Over at the Washington Post, Radley Balko applauds, and explains the requirement that state agencies “will have to abide by state law when forfeiting seized property”:

Currently, a number of state legislatures across the country have passed reform bills to rein in forfeiture abuses. The problem is that the federal government has a program known as “adoption” or “equitable sharing.” Under the program, a local police agency need only call up the Drug Enforcement Administration, Bureau of Alcohol, Tobacco, Firearms and Explosives or similar federal agency. That agency then “federalizes” the investigation, making it subject to federal law. The federal agency then initiates forfeiture proceedings under the laxer federal guidelines for forfeiture. The feds take a cut and then return the rest — as much as 80 percent — back to the local agency. This trick thwarts the intent of state legislature that have attempted to make civil forfeiture more fair when it comes to burden of proof, protections for innocent property owners and eliminating the perverse incentive of allowing forfeiture proceeds to go to the same police agency that made the seizure.

I’ve long thought that the idea of asset forfeiture in the absence of a conviction is very difficult (translation: impossible) to reconcile with any justice system worthy of the name. Senator Paul’s proposed bill is a step in the right direction.

It will be interesting to see if Paul can find the necessary co-sponsors. And no less interesting to see who exactly signs up, and who does not.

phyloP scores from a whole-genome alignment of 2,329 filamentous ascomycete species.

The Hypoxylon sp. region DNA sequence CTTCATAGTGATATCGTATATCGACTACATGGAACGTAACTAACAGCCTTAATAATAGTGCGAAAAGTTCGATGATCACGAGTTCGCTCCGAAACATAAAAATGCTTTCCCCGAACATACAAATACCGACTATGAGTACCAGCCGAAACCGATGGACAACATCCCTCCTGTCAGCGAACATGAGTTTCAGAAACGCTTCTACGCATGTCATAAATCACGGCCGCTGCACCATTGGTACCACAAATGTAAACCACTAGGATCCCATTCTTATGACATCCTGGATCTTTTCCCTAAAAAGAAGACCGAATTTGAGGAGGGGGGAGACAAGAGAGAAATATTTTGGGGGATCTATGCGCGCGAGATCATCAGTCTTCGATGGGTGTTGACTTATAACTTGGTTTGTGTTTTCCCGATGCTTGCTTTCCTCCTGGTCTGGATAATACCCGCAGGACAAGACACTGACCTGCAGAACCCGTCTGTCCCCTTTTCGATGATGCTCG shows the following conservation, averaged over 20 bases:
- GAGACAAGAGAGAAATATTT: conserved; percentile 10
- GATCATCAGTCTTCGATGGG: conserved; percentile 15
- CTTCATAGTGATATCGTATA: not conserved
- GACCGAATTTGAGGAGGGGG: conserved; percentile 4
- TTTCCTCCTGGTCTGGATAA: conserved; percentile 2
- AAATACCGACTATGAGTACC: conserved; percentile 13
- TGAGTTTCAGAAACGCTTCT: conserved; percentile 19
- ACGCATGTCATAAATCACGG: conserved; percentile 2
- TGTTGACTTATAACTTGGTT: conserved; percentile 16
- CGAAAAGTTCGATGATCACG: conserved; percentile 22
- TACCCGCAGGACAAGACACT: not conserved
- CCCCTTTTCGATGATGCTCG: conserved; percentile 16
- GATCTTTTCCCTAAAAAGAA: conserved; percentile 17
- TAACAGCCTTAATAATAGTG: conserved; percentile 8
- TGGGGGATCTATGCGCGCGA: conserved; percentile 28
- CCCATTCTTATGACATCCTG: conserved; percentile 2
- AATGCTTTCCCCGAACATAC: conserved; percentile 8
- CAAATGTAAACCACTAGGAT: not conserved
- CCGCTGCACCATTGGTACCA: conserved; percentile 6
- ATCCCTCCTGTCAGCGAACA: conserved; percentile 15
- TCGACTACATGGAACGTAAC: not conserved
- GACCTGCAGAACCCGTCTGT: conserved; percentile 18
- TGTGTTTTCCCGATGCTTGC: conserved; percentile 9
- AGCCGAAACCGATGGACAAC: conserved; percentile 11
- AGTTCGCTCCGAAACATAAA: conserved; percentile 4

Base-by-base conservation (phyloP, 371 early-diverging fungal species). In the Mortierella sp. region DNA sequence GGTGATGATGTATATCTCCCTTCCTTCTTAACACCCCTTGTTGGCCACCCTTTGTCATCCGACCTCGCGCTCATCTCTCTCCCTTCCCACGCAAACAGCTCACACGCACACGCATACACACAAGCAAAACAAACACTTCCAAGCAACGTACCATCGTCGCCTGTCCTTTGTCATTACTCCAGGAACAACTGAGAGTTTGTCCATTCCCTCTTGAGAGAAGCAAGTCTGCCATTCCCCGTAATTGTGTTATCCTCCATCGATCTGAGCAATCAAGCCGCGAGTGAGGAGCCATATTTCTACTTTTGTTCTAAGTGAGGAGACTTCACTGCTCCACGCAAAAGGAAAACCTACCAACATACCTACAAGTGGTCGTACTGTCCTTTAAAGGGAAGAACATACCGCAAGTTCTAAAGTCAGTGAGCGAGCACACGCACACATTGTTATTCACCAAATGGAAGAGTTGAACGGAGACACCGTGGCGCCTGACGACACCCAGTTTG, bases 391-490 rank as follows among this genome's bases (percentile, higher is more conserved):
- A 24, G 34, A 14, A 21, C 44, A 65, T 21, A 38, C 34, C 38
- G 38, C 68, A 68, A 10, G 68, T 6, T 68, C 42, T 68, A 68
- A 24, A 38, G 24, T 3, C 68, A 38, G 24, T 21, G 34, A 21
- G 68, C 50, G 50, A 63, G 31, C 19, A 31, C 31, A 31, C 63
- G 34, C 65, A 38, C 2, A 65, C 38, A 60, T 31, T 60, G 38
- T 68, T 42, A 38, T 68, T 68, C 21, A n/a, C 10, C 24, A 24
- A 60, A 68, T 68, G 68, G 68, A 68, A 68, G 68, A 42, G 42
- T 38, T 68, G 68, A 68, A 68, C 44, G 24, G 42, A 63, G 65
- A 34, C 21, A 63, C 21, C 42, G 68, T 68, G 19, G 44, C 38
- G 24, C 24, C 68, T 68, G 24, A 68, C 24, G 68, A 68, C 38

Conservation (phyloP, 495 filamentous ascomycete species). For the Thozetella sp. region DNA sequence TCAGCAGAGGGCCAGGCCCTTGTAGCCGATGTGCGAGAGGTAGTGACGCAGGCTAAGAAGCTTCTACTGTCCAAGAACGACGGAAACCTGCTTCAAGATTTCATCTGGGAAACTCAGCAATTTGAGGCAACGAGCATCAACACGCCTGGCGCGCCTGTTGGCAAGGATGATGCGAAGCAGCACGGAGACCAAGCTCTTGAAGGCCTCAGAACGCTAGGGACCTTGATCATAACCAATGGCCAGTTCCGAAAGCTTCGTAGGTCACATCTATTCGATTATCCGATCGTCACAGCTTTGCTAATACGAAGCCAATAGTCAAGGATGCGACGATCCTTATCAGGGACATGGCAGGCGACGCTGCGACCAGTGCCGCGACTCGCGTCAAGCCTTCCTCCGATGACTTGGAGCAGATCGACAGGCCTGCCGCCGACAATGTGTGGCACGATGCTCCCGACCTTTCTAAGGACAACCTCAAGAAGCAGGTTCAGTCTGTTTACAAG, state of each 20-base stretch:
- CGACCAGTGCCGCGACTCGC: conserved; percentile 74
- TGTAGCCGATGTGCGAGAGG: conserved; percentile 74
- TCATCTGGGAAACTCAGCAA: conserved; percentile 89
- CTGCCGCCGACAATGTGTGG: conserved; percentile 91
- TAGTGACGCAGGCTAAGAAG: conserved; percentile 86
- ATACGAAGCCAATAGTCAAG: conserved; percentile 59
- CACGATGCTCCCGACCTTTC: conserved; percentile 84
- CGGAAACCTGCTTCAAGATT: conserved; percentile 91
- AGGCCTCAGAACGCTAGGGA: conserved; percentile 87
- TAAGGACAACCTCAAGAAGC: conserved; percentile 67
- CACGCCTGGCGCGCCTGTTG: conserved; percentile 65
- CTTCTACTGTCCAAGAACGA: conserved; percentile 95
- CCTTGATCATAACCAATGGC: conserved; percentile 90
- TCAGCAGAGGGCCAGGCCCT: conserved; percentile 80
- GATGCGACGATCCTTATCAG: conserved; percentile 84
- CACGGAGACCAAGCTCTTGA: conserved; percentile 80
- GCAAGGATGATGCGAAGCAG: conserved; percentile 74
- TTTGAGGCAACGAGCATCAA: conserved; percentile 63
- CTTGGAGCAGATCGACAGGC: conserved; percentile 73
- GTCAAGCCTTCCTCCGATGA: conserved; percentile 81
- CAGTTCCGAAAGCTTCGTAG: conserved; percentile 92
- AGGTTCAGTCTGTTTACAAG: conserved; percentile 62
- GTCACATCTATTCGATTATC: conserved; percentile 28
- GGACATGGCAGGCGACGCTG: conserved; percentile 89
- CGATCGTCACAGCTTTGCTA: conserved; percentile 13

Labour Loves America


This week’s issue of The Economist has an article explaining how Britain’s Labour party is “besotted with Uncle Sam.” This surprised me, because NR’s resident British expat, Charlie Cooke, no Labourite he, has also been effusive in his praise of America. Shouldn’t one side love us and the other hate us? But a close reading of the Economist piece reveals the difference between the two.

According to The Economist, what Labourites love about America is its politics — blogs, biographies of past presidents, think tanks, universities, consultants, advisers, campaign managers, Elizabeth Warren, Bill de Blasio, and of course the unreciprocating object of their most ardent affections, Barack Obama.

Charlie, by contrast, loves America for its technology, for the Southwest, for Patsy Cline, for its citizens’ restlessness and their no-nonsense approach to national defense, but most of all for its freedom — particularly the Second Amendment. Not even Obama can diminish this admiration.

In other words, liberals wish America had a people worthy of their government, while conservatives wish America had a government worthy of its people. That’s true of Americophiles on both sides of the Atlantic.

Liberal Media Panel Blames Ted Cruz, American People for Harry Reid’s Do-Nothing Leadership


Why has the Senate been unable to pass anything? According to an extraordinary panel of mainstream-media personalities, it’s the fault of Republicans, or of the American people.

On a Sunday discussion on NBC’s Meet the Press, host David Gregory railed against the “Do-Nothing Congress” and played a brief clip of Texas Republican senator Ted Cruz pointing out that Senate majority leader Harry Reid, who controls the Senate agenda, is the logical person to hold accountable for stalled activities in the World’s Greatest Deliberative Body.

Though the Cruz clip (which Meet the Press had been advertising for several days) came to less than a minute, it provided food for a ravenous panel of experts, who variously blamed Cruz, his party, or the entire nation for the lack of new enacted legislation that would solve the nation’s problems.